The Library of Virginia has an ongoing project called Transcribe, that involves volunteers transcribing large batches of pre-scanned material for inclusion online. This is a funded project, but the people who commit their time are doing so because of their genuine interest for the project. I realize that these images are digitized in house, but the project relies heavily on crowd participation to get the readable material out on the library’s web site, making them accessible. This allows many, the current running total is 64,434 pages, items that have been transcribed to be available online. Without the help of the community this process would be long and arduous. This can be looked at as a positive aspect of getting the a large amount of material to a mass audience.

Amy Williams describes the advantages of community archives in her article, Participation, Collaboration, and Community Building in Digital Repositories. Community archives according to Williams (2015), “have the added advantage of disseminating information more quickly and reaching a wider audience that traditional communication outlets” (pg. 371). One example Williams gives is a project that the Black Archives History and Research Foundation of Southern Florida undertook. It brought detailed records together from the seldom heard African American community of South Florida during the time of discrimination. Ongoing projects like these bring a communal voice to the question of inclusion in digital archive projects.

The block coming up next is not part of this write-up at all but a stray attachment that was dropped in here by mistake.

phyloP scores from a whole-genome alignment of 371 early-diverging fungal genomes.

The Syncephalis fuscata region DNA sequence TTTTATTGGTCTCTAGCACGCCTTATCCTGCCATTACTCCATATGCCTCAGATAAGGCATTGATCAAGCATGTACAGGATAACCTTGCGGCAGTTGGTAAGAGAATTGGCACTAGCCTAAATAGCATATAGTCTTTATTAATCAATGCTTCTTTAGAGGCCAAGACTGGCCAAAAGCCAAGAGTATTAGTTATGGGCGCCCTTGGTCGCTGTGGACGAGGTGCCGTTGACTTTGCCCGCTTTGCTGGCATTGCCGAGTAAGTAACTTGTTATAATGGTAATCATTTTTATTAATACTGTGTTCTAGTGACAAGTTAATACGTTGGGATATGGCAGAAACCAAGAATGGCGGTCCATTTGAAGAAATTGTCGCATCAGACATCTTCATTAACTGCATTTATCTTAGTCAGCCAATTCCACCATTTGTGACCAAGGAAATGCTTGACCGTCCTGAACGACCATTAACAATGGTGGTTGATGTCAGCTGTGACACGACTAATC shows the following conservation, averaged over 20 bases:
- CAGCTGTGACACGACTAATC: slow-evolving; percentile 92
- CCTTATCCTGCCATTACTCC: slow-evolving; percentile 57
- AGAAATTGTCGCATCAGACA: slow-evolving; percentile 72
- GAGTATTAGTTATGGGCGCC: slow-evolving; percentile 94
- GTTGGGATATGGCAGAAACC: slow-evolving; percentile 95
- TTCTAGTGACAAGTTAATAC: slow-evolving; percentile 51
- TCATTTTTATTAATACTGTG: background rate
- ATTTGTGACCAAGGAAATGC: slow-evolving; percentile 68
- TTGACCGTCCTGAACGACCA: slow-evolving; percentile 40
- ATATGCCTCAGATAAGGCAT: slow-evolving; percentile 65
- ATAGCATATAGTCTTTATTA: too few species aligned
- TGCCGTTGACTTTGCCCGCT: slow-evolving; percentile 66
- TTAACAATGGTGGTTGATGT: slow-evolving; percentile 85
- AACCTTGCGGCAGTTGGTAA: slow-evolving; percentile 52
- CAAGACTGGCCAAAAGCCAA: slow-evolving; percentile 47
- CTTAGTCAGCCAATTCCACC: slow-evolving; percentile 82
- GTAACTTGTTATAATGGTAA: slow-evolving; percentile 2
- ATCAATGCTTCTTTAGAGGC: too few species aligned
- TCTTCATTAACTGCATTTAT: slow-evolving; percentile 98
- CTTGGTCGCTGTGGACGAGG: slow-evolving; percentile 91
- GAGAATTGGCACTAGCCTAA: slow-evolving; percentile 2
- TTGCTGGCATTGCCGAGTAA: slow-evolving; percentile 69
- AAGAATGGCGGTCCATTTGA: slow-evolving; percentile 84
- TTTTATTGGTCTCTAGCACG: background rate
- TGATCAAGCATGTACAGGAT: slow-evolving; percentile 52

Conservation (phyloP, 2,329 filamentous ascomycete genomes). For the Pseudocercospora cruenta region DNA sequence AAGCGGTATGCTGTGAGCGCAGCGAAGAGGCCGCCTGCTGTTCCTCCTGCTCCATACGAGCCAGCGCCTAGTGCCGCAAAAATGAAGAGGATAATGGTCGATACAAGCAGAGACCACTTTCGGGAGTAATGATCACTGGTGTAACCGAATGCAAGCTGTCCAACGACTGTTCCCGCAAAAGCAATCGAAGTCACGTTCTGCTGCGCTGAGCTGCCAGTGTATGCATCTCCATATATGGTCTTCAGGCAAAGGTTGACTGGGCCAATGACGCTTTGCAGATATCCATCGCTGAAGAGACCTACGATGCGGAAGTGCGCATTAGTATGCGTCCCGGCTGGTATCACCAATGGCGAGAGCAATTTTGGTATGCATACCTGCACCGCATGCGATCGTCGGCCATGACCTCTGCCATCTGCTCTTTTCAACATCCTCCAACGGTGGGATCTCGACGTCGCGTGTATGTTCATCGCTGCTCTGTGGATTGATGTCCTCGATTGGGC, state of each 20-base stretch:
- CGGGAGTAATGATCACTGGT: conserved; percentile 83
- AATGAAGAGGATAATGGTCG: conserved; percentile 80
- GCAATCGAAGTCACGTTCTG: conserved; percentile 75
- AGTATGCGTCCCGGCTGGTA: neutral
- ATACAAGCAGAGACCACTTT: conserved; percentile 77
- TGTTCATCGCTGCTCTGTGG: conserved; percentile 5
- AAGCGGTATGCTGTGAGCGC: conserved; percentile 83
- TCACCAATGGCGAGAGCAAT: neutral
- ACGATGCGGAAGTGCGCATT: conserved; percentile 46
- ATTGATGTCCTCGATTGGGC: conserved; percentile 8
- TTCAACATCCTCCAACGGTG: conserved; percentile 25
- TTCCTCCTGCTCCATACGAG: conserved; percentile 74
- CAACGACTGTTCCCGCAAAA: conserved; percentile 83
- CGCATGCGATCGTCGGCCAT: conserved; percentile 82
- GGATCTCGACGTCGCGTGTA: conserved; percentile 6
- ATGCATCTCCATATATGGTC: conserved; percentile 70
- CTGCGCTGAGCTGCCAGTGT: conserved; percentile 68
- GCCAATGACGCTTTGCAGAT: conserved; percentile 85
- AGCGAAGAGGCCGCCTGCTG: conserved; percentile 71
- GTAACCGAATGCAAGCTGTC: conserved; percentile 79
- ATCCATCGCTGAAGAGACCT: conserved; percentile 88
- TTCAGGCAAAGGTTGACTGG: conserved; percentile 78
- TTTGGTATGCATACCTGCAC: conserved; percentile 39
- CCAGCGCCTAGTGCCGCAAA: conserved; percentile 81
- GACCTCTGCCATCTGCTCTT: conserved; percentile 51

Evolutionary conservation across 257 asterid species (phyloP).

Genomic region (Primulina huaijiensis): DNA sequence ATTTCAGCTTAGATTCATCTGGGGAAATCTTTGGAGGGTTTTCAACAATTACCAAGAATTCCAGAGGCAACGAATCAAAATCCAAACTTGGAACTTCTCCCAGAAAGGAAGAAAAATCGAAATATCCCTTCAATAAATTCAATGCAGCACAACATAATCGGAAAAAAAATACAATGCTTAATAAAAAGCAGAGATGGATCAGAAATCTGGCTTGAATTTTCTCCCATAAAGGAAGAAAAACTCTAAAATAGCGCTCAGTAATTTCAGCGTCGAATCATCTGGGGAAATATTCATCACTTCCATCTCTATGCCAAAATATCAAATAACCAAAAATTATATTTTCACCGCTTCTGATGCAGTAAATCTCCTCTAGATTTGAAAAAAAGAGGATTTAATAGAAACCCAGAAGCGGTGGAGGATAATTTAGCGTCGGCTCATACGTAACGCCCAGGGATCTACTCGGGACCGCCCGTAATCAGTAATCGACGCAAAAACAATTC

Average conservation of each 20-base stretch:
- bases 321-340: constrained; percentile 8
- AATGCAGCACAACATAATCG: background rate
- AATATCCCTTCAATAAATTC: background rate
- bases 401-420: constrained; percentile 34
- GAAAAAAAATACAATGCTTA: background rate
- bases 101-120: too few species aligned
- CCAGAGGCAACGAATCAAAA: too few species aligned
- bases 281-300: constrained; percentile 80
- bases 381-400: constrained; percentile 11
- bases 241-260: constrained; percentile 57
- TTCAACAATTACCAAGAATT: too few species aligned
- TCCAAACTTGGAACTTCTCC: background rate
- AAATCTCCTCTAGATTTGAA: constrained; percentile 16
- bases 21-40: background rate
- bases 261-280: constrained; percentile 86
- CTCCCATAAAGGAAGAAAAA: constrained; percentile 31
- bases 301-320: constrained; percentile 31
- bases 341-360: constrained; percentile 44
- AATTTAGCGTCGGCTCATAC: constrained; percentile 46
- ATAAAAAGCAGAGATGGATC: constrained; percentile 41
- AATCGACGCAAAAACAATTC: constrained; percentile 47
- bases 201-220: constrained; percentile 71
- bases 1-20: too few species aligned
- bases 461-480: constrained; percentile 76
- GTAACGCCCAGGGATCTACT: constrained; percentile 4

Another community archive I looked at was the Community Archives and Heritage Group. It deals with communities in the UK and Ireland. It’s an extensive site with a great interactive map that lets the user pick out which area to explore. Again, an example in favor of disseminating local historical material to be accessed by the public. The involvement of these types of archives really lets the user become immersed in what they want at the same time exposing others to communities that they might not have been aware of.